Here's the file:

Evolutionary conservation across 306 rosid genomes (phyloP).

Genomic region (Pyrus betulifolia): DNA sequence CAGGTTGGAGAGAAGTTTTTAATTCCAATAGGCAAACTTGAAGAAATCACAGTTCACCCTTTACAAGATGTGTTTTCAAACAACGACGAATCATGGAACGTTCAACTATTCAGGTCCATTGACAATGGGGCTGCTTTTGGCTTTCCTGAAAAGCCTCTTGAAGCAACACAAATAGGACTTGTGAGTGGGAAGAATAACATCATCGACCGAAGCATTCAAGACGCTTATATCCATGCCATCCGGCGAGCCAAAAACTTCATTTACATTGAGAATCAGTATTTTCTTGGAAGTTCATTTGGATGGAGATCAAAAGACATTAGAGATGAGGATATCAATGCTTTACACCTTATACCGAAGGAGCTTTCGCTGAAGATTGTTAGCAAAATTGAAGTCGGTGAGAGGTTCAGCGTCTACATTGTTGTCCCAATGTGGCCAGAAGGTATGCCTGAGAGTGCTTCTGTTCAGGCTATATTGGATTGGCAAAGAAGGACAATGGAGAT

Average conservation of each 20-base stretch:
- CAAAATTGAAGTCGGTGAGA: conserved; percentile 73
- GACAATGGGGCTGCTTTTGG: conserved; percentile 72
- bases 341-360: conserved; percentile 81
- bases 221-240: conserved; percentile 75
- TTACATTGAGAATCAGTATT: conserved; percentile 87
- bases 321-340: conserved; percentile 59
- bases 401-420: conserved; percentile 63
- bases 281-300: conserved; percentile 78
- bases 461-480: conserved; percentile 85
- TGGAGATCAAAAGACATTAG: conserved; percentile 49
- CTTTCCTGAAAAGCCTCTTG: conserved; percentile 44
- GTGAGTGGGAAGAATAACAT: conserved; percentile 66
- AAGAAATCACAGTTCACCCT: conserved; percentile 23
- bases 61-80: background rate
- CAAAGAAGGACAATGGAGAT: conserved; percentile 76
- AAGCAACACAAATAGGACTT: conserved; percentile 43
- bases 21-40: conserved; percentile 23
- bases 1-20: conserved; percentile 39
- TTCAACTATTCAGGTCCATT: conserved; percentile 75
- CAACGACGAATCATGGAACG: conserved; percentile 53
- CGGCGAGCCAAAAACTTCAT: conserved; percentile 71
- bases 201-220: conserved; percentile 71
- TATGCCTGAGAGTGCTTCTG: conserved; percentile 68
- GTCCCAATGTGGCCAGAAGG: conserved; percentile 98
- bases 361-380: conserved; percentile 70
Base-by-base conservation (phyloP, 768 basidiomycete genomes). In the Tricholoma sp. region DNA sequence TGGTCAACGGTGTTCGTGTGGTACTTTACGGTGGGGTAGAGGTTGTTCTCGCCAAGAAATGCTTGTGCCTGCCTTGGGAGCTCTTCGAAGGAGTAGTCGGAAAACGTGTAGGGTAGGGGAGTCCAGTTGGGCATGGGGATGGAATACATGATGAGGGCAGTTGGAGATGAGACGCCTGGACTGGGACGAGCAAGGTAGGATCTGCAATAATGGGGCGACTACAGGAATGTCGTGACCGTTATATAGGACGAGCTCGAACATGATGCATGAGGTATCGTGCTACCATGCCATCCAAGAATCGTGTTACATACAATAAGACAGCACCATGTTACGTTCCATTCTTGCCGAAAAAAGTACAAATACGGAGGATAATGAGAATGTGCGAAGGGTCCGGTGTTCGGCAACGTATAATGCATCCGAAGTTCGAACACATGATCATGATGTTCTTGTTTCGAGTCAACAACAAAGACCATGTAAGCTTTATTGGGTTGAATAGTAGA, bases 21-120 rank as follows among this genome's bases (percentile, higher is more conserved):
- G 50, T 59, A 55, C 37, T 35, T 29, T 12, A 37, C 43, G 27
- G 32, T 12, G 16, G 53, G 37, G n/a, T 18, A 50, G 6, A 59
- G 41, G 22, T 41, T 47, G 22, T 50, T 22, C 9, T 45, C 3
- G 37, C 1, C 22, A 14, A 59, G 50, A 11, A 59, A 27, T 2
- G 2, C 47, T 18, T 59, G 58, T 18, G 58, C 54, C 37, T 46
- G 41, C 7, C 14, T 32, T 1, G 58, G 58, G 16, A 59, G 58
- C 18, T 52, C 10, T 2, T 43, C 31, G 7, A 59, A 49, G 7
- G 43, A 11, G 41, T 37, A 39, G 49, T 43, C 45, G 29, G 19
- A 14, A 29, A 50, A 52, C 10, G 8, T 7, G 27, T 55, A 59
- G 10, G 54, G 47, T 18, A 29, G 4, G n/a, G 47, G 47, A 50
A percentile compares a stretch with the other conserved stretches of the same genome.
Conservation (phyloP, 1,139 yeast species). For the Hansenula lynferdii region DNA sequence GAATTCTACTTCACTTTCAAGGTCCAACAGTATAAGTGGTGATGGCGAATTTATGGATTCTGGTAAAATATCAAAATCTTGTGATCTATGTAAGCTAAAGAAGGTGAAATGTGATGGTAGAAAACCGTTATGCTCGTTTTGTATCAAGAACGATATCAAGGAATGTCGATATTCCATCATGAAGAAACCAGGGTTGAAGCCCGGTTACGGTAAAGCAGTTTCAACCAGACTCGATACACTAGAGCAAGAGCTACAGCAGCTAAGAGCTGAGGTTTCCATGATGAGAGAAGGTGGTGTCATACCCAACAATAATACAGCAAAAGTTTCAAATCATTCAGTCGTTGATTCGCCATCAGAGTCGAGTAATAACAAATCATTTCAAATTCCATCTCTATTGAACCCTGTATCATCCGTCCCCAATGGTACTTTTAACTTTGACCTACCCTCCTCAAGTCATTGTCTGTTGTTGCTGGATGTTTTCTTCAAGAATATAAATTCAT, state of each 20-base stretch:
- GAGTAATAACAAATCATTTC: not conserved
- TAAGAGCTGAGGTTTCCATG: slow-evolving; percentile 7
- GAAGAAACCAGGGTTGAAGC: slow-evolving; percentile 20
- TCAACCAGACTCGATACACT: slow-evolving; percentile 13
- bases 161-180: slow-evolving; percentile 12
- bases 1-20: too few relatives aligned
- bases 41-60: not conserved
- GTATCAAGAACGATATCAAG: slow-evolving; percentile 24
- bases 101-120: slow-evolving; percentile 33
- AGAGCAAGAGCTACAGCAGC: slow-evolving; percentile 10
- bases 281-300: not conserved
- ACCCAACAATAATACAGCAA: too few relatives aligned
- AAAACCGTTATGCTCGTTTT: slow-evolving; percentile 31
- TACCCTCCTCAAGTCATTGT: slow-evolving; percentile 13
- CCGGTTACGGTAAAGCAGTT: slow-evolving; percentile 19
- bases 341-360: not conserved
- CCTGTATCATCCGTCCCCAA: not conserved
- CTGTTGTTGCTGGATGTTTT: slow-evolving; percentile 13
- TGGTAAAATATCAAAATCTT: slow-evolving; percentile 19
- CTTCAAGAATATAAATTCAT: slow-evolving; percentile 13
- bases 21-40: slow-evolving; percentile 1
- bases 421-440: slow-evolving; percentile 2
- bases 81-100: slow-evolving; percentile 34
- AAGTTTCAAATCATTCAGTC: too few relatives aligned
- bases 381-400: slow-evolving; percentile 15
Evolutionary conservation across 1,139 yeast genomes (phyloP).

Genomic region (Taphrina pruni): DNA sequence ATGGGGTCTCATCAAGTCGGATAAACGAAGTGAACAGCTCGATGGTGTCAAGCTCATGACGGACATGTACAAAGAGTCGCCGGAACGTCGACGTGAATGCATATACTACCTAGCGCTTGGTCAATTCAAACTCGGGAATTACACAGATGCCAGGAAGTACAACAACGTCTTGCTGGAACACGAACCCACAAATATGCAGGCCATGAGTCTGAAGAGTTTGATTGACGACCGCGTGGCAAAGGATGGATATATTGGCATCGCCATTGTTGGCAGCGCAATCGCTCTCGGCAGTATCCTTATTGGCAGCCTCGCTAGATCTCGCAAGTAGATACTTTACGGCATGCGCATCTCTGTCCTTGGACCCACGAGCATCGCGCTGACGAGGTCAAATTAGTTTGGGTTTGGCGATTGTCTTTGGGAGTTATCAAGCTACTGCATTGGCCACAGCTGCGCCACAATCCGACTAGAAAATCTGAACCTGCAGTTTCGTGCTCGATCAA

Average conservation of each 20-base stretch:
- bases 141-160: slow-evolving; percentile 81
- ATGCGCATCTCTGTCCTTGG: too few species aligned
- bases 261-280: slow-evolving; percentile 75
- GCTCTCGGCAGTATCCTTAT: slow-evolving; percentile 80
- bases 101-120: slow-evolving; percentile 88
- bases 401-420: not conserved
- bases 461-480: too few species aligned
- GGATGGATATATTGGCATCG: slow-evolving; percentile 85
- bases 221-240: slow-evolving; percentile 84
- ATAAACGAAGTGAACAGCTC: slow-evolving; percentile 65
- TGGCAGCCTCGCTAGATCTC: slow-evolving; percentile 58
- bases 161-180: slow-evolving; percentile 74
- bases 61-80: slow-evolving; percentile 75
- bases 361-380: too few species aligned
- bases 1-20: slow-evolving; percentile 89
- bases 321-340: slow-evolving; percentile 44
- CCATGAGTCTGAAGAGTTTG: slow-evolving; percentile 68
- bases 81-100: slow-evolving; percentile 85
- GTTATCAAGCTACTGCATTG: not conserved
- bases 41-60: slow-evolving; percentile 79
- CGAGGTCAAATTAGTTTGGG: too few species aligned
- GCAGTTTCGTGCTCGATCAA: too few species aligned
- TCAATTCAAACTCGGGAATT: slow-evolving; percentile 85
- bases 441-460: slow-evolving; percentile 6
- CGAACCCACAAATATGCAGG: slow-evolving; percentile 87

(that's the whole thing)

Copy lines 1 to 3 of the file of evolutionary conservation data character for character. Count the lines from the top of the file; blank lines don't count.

Evolutionary conservation across 306 rosid genomes (phyloP).

Genomic region (Pyrus betulifolia): DNA sequence CAGGTTGGAGAGAAGTTTTTAATTCCAATAGGCAAACTTGAAGAAATCACAGTTCACCCTTTACAAGATGTGTTTTCAAACAACGACGAATCATGGAACGTTCAACTATTCAGGTCCATTGACAATGGGGCTGCTTTTGGCTTTCCTGAAAAGCCTCTTGAAGCAACACAAATAGGACTTGTGAGTGGGAAGAATAACATCATCGACCGAAGCATTCAAGACGCTTATATCCATGCCATCCGGCGAGCCAAAAACTTCATTTACATTGAGAATCAGTATTTTCTTGGAAGTTCATTTGGATGGAGATCAAAAGACATTAGAGATGAGGATATCAATGCTTTACACCTTATACCGAAGGAGCTTTCGCTGAAGATTGTTAGCAAAATTGAAGTCGGTGAGAGGTTCAGCGTCTACATTGTTGTCCCAATGTGGCCAGAAGGTATGCCTGAGAGTGCTTCTGTTCAGGCTATATTGGATTGGCAAAGAAGGACAATGGAGAT

Average conservation of each 20-base stretch: